How does Obama’s credit card relief act help you? To know whether the act has something in it for you or not, read on…
On May 22, 2009, President Obama signed the credit card accountability, responsibility and disclosure act to support his efforts to reined in the march of difficult financial conditions prevailing in the U.S.A. It is a part of the American Recovery and Reinvestment Act of 2009 (ARRA) signed by Obama to fight the economic recession. His intention is to put an end to the unfair credit card practices in the market. This act has many strong provisions for the protection financial welfare of the consumers. The following paragraphs elaborate on the act from the consumer’s point of view and what it has to offer to those harmed by the recession.
Not long ago, credit cards providers used to change the interest rates that were applicable to the cards. Most credit card users had no option but to accept them. Now, it won’t happen that easily.
- The credit relief act has made it mandatory for the card providers to issue a 45-day advance written notice to inform their consumers of any significant changes, such as interest rate increase, annual fees related to account, cash advance fees, and fees levied for the late payments.
- However, interest rates can be increased without notice for those credit cards with variable interest rates.
- If there are any changes, the credit card provider must give you 3 billing cycles to accept them or not.
- You can choose to opt out, by canceling the card and repaying the remaining balance at the current rate.
- The practice of universal default has been banned and the act prevents companies from charging retroactive rate increases.
- In case of a new account during the first year of operation, interest rates cannot be raised. Exception to this rule is that of promotional rates lasting for minimum of 6 months.
- Unless you are 60 days past due, on your account, your interest rate cannot be increased.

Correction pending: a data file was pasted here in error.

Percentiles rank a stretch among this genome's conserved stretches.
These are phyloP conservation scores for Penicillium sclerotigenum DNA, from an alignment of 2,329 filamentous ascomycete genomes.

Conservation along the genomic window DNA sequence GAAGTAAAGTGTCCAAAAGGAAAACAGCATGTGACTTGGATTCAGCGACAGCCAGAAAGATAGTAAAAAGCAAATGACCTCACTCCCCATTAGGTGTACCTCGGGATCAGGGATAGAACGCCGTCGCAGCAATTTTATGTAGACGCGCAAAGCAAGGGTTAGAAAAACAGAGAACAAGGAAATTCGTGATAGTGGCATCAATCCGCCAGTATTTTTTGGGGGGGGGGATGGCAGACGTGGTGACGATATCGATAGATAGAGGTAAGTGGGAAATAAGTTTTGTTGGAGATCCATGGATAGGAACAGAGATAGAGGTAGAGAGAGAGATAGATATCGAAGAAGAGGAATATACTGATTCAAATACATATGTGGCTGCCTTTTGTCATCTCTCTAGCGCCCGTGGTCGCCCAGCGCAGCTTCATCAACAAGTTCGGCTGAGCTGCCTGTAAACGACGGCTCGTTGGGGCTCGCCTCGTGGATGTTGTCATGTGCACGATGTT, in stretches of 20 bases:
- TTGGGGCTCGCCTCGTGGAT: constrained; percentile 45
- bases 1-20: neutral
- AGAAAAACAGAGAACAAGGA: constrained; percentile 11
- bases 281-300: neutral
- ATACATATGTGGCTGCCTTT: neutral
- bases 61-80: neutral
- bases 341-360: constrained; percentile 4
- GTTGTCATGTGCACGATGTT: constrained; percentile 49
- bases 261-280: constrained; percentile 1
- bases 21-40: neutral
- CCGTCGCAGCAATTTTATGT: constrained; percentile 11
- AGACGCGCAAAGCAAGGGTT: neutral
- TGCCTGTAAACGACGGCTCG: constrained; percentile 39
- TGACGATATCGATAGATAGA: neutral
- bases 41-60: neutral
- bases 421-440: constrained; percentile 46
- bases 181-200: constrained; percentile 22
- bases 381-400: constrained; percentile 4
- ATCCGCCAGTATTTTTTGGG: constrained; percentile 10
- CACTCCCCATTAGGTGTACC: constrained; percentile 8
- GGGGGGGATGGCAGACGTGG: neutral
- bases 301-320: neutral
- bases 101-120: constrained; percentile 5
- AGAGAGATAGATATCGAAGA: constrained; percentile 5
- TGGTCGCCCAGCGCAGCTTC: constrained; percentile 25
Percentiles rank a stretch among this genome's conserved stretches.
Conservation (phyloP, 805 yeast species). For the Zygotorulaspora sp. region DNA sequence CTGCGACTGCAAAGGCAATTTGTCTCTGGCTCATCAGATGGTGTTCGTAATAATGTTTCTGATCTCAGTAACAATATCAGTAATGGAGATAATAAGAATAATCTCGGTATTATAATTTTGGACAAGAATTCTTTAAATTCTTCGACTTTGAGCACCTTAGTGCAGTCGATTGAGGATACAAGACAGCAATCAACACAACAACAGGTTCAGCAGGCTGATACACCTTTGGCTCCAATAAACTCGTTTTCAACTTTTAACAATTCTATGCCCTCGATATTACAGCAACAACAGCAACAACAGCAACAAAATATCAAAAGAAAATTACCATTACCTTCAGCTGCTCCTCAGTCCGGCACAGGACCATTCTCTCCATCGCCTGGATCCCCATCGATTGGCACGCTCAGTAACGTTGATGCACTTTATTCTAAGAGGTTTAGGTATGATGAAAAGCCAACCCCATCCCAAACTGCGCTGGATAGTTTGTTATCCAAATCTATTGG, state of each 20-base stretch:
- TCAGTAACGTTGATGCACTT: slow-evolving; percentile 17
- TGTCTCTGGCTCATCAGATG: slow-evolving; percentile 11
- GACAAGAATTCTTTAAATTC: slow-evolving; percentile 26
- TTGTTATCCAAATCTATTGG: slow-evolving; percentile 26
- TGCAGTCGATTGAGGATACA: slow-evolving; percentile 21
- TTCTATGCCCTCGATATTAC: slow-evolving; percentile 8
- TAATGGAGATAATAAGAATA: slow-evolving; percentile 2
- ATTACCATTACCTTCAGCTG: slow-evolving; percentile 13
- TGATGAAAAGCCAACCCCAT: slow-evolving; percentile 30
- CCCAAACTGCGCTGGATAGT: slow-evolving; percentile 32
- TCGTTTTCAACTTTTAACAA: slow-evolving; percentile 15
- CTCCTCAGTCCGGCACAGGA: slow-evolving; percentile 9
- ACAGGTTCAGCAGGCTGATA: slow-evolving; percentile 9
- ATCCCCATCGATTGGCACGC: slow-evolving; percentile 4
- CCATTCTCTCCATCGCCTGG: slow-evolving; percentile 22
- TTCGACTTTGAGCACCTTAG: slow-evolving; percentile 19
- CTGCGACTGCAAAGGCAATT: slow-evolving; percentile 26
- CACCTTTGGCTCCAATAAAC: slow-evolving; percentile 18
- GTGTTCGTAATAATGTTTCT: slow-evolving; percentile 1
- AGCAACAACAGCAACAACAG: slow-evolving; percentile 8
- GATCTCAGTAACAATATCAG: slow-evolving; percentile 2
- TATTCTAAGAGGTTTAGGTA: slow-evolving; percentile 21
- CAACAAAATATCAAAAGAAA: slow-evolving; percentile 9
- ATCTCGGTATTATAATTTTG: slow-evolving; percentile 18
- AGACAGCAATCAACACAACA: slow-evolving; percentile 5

- If the interest rate was raised because of the late payments, then by paying your account on time for six consecutive months, you can earn back your previous lower interest rate.
- This act does not prevent credit card provider from closing your account, lowering your credit limit, or increasing your minimum payment.
- You will be charged over-limit fee, only if, you consent to such over limit transactions, and that too, only once in a month.
- Card issuers must accept payments by mail, phone, or online free of cost. They can charge to expedite it.
- No late fee charge for payments due on holiday.
- The act states that non penalty fees cannot exceed 25% of the initial credit limit.
- The fee cannot be more than $25. However, it can be as high as $35 if you were late with a payment in the last 6 months.
- Late fee charged to you cannot be greater than your minimum payment.
- Inactivity fee, as well as fee for not charging your account now, cannot be levied.
- According to the Act, the companies must verify proof of income or else must have a co-signer before issuing a credit card to individuals under the age of 21.
- Prescreened offers can’t be sent to those individuals who are under the age of 21, unless they have consented to receive it.
- There is a prohibition on offering free items in exchange of applications when marketing to students on or near campus. The days of “credit card swag” (free T-shirts, frisbees), in exchange for applications are over. However, reward programs offered are still allowed.
- It is mandatory to mail the statements, at least 21 days before your payment is due and your monthly due date must be the same date each month.
- Double-cycle billing, or the practice of calculating interest charges on both the current balance and the previous month’s balance, is not allowed.
- On top of these improvements, this act also allows an American citizen to apply for a 50-60% reduction in his credit card debts of more than $10,000. In some cases, he can apply for a 70% reduction, and get unsecured loan of $30,000 reduced to $15,000 or less.
The act expects the credit card companies to be more responsible and provide a more user-friendly service to American people. They now, are accountable for issuing cards with limits that is calculated on the basis of the income of their clients. This may disappoint some people, but President Obama, by focusing on the processing methods, has taken a mighty step to minimize the chances of overspending by consumers and piling up of unpaid debts that are plugging the US economy.